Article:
The increase in soybean has also been accompanied by the rise in illegal planting of genetically modified (GM) soybean seeds. Use of GM seeds allows farmers to apply less herbicide, reducing production costs by US$20-40 a tonne. Seeds are smuggled in from Argentina, where they are legal, and it is anticipated that should Brazil legalise production of GM soybean, Paraguay would quickly follow suit.
While soybean production might dominate Paraguay's agricultural landscape, it is by no means the only crop grown. Tobacco cultivation continues (although production has decreased), which is exported, along with coffee and hardwoods, such as quebracho and cedar. Food crops include maize, cassava, beans and peanuts, the staple crops traditionally grown by the indigenous Guarani.
Sugar's sweet success
Sugarcane is grown as a cash crop and Paraguay has managed to fill a niche market with both organic and Fair Trade sugar. Cooperatives such as La Siembra (www.lasiembra.com), founded in 1999, help farmers to produce organically-grown and fairly-traded sugar, and also cocoa. In some cases, as much as 92 cents from every dollar earned is returned to the farming families, a far greater return than through traditional markets.
The Manduvirá cooperative comprises 220 small-scale farmers growing 550 hectares of sugarcane to organic standards. Established in 1975, the cooperative's objectives are to provide marketing, training and credit services to its members. The co-operative has recently built an office block and clinic with the Fair Trade premium. Two smaller cooperatives, the Arroyense and the Producers Association of Montillo Sugar also produce organic, fairly-traded sugar.
Paraguay is the world's largest exporter of petitgrain, an essential oil used in aromatherapy, perfumes, cosmetics and flavourings. The bitter orange tree (Citrus aurantium var. amara), is also cultivated for the production of oil, harvested from the shoots and leaves by steam extraction.
Meatpacking, cement production, sugar processing, textiles and brewing make up the industrial contribution to Paraguay's economy. Alongside these activities however, there is also a large underground economy based on trafficked cocaine from Bolivia, together with the associated smuggling and money laundering activities.
After thirty years of dictatorship under Alfredo Stroessner - who was ousted from power in 1989, and finally died in exile in 2006 - Paraguay has failed to achieve political stability and Stroessner's party, the National Republican Association-Colorado Party, retains power. But, although the country continues to suffer from intrinsic corruption and high levels of poverty, the economy has recently shown signs of growth, thanks in part to improvements in the exchange rate, but also to the economic policies of the current administration.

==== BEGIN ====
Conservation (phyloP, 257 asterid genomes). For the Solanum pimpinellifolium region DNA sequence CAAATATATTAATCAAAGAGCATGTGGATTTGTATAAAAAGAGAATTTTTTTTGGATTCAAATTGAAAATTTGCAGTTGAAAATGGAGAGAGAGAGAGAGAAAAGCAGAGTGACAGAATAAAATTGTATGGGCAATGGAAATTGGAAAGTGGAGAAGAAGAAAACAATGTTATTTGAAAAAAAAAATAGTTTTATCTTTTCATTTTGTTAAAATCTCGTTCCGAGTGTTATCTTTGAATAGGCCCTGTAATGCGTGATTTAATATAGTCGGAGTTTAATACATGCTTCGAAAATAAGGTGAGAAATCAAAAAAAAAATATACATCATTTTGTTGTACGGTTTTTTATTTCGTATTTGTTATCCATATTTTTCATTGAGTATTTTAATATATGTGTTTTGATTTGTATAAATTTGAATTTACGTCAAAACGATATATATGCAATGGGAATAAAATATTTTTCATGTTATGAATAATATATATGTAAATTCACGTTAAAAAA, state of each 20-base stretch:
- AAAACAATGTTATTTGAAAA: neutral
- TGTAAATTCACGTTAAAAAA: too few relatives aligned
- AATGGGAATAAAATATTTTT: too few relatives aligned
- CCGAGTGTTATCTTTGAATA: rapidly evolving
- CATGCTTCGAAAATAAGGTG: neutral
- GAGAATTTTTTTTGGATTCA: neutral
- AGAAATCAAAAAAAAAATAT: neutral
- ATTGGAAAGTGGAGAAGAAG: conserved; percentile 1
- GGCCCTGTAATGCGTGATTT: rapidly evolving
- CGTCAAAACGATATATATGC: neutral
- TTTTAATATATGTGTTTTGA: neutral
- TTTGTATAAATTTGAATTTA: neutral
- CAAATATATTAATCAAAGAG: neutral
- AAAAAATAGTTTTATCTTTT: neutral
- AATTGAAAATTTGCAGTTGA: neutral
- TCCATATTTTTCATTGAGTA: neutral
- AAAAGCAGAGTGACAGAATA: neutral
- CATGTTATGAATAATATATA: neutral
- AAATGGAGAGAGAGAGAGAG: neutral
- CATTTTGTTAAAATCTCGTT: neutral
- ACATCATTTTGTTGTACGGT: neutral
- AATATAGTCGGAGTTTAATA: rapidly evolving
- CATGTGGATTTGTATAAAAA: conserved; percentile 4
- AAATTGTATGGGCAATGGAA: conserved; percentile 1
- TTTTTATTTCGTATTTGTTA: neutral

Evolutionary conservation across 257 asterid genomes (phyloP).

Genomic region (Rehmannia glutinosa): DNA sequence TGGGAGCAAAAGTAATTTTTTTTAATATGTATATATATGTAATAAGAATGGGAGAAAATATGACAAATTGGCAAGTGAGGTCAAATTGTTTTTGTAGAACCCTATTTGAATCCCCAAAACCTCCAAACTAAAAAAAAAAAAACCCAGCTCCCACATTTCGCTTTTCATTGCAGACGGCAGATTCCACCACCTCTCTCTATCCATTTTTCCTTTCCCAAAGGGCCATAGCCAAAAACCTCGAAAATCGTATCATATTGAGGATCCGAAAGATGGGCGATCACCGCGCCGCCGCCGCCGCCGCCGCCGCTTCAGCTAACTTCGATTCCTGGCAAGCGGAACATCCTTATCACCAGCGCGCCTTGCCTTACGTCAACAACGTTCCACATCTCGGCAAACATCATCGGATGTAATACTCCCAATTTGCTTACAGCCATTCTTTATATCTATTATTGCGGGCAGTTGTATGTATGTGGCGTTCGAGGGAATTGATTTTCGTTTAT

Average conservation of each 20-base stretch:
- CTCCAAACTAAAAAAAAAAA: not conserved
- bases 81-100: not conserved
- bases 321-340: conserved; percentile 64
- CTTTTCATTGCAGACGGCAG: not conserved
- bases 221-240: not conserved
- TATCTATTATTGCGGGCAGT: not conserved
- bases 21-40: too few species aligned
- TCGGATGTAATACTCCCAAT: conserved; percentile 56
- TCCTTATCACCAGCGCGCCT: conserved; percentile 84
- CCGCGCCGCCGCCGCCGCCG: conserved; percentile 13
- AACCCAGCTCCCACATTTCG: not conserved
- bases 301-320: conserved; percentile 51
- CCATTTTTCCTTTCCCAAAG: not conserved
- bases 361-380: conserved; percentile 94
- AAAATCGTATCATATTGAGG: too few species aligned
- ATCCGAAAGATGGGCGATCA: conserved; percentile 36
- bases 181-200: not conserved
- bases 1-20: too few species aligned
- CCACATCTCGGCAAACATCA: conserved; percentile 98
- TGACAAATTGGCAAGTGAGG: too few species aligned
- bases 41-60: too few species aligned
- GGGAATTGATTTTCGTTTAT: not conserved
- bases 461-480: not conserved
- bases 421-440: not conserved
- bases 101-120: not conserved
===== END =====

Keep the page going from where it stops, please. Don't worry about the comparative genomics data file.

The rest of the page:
- Country: Paraguay
- Capital: Asuncion
- Area: 406,750 sq. km
- Population: 6,506,464 (July 2006 est.)
- Population growth rate: 2.45% (2006 est.)
- Life expectancy: 75.1 years
- Ethnic groups: mestizo (mixed Spanish and Amerindian) 95%, other 5%
- Languages: Spanish (official), Guarani (official)
- Inflation: 9% (2006 est.)
- GDP: purchasing power parity $30.64 billion (2006 est.)
- GDP: per capita: $4,700 (2006 est.)
- GDP composition by sector: agriculture: 22.4% industry: 18.4% services: 59.2% (2006 est.)
- Land use: arable 7.5%, permanent crops 0.5%, other 92%
- Major industries: Sugar, cement, textiles, beverages, wood products, steel, metallurgic, electric power
- Agricultural products: cotton, sugarcane, soybeans, corn, wheat, tobacco, cassava, fruits, vegetables, beef, pork, eggs, milk, timber
- Natural resources: hydropower, timber, iron ore, manganese, limestone
- Export commodities: Soybeans, feed, cotton, meat, edible oils, electricity, wood, leather
- Export partners: Uruguay 28.4%, Brazil 19.3%, Argentina 6.4%, Russia 6%, China 4.1% (2005)
Written by: Simon Pickstock
Date published: March 2007